What is an Outrider?

What is an Outrider?

These horsemen are on duty to help keep everyone safe on the racetrack.

A racetrack outrider aboard a bay American Quarter Horse captures a Thoroughbred racehorse that has lost its jockey and is running away.

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They are stationed at every racetrack you’ll visit, but you may or may not even notice them. 

While training or racing is being conducted on a racetrack, horsemen called outriders are employed to supervise the events and to help as necessary. They are available any time horses are on the racetrack, whether it is during morning training or the afternoon’s races.

Outriders assist with the post parade, are stationed and at the ready during the race and help bring the winner’s back after a race. 

One of their most visible duties involves helping to capture a racehorse if it gets loose, which is an incredibly demanding and precise job. The outrider’s horse must assist getting in position, and sprint quickly up to speed to catch the loose racehorse, then slow down again with the captured racehorse in hand. 

TS Pee Wee Payne (Bart Bartender-Pryor Showdown by Tee Jay Doo Bee), a 2005 bay gelding, works full time at the track with his owner, Greg Blasi. If you’ve watched the telecast of the Kentucky Derby, you’ve more than likely seen the pair at work. Greg, an Oklahoma horseman with ranch roots, is one of a handful of professional outriders at Churchill Downs.

“For people who don’t understand the racetrack but have been to a rodeo, it’s basically like being a pickup man, except (the horses) are not bucking, they’re running,” Greg says.

Having a well-trained horse to serve as a partner is vital, as the outrider himself is busy handling the racehorse. 

“You’ve got to give all your credit to the horse because if he hesitates or backs off a little bit, (it doesn’t work out),” Greg says. “He’s pushing and helping me the whole time, without me really having to do anything (to keep him going).”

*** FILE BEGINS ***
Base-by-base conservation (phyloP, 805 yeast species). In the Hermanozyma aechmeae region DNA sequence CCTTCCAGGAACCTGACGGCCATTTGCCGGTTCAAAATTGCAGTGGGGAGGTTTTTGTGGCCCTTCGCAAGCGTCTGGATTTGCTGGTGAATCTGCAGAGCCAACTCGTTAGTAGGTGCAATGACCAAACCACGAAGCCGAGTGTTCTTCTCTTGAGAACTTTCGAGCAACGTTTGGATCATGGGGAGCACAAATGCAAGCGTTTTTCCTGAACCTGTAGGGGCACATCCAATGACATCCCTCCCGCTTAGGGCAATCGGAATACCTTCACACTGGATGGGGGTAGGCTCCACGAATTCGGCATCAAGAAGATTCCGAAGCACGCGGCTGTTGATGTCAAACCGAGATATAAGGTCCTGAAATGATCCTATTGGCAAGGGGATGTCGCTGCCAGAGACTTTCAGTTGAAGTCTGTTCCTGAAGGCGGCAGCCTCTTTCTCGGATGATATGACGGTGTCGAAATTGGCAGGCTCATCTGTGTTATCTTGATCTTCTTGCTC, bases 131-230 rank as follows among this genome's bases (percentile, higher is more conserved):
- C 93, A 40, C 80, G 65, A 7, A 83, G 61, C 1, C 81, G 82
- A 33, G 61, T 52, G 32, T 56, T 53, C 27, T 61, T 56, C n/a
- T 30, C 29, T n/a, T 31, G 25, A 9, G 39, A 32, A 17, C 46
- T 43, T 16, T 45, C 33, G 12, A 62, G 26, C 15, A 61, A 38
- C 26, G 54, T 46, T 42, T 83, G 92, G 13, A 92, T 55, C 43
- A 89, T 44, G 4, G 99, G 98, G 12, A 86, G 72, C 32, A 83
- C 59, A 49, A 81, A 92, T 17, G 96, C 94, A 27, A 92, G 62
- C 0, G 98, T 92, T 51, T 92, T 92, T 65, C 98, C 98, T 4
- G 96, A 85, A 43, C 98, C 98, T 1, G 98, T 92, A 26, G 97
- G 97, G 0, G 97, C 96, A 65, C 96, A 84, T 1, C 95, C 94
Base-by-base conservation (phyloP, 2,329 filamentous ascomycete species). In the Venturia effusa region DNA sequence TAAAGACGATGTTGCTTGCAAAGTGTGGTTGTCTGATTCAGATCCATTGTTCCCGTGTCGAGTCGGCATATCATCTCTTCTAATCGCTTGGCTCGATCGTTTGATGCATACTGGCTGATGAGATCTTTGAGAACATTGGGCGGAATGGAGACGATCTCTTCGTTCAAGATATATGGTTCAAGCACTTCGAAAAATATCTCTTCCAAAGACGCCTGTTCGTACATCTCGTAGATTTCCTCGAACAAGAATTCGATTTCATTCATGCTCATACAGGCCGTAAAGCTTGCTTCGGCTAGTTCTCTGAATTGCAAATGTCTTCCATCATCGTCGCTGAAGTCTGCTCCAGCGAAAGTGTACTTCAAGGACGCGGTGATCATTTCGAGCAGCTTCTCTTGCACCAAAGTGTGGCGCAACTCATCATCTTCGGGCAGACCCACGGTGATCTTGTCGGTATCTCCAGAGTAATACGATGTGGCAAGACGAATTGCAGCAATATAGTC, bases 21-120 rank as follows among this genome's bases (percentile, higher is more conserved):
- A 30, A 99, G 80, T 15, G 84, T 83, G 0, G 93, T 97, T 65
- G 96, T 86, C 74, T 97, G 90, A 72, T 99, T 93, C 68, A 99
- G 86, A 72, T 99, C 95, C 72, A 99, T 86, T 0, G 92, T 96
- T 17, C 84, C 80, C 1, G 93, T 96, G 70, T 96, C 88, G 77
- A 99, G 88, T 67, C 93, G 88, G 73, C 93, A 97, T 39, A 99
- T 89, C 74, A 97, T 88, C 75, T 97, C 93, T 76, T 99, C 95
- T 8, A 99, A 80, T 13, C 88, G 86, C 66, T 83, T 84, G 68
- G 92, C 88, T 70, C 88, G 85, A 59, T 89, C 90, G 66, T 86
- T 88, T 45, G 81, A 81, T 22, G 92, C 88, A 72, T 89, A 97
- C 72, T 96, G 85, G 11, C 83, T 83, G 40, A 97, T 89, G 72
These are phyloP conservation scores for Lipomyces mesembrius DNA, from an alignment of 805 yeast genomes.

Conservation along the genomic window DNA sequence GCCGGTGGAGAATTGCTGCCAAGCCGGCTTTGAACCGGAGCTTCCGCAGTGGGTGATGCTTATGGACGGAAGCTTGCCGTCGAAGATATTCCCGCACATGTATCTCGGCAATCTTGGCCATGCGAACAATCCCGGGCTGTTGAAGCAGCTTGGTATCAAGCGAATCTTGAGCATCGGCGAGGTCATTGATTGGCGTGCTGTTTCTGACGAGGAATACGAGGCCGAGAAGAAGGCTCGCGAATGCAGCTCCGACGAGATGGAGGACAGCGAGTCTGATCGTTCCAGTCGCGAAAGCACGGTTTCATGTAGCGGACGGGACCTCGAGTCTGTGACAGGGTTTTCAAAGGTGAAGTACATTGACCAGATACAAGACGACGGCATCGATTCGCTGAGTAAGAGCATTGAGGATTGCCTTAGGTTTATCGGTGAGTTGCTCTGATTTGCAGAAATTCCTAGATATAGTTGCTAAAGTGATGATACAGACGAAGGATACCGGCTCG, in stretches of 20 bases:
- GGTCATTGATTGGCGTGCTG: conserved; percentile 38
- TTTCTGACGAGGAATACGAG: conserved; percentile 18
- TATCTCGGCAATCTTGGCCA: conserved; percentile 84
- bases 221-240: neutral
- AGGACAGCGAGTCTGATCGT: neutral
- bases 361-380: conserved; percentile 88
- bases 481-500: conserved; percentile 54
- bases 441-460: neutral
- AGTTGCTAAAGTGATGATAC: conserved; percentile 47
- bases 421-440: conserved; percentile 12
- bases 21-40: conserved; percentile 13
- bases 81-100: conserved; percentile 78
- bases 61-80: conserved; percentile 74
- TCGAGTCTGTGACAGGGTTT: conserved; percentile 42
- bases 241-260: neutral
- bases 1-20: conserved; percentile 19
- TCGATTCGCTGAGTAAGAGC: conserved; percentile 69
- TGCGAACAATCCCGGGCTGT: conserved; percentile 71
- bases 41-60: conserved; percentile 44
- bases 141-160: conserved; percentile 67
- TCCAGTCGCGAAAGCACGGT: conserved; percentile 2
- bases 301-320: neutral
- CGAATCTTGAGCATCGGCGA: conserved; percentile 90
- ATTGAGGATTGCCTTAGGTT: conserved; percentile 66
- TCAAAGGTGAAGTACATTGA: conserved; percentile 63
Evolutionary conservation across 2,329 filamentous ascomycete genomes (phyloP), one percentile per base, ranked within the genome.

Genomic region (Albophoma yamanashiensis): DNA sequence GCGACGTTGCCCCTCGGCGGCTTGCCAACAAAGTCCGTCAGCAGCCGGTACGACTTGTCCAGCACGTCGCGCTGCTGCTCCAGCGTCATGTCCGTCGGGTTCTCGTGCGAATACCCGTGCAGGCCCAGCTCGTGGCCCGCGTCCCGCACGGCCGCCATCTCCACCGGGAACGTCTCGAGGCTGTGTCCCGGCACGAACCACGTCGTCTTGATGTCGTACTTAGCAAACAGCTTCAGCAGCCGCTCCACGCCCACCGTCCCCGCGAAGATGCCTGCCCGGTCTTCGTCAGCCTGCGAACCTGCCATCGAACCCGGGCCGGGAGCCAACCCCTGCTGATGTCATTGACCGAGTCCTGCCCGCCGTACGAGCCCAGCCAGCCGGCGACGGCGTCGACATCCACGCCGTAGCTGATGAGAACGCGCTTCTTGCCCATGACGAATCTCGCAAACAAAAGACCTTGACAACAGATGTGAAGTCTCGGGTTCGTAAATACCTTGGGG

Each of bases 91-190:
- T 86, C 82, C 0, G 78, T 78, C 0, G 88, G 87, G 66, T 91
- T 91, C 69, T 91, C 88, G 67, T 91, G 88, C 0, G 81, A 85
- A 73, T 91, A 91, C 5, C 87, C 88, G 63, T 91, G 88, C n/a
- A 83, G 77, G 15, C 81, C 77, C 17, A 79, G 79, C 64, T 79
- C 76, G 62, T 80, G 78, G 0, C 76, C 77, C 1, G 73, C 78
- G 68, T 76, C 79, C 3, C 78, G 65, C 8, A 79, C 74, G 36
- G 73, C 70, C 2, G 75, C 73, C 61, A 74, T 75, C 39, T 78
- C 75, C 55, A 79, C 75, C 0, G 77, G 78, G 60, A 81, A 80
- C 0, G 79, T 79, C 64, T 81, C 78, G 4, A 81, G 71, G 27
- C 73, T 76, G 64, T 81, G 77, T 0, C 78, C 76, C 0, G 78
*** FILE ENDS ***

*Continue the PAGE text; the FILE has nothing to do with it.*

Outriders can ride any breed of horse, and many do mount up on Thoroughbreds, but Greg likes the qualities of Quarter Horses

“That’s what I grew up around, and that’s what I prefer. (Catching loose racehorses) is basically a timing situation. That’s why I like those horses off of the ranch, where guys have cowboyed on them and doctored a bunch of cattle on them. That kind of horse works out good for me. I also think that they handle the stress of the job better than others. 

“With a Quarter Horse, 1. you want that burst of speed. I’m not going to chase (a racehorse) very far anyway. And then, 2., they settle down so much better afterward.”

Greg has worked at Churchill Downs for more than 20 years, sometimes returning to Oklahoma in the summer to help ship cattle, work with colts and cowboy.

On a typical day at Churchill Downs, he and Pee Wee are the busiest in the morning during the track’s training time, when 50 to 70 horses can be out on the track area doing different things in different directions and at different speeds, which makes for the occasional mishap. Races are run in the afternoon, and Greg says that is usually a more quiet time for outriders.

An outrider’s horse has to be very fast, sensible and enjoy their jobs.

“They’ve got to like what they do,” Greg says. “They can’t be scared to run in there. 

“I give my horses all the credit because I’ve been lucky throughout my career, and I’ve got a good reputation. A couple of guys I work with, we have a very good reputation at Churchill for what we do. We’re considered some of the best in the country, and it’s because of our horses. I just think for what I do, a good broke horse off a ranch that has some speed, it just translates well.”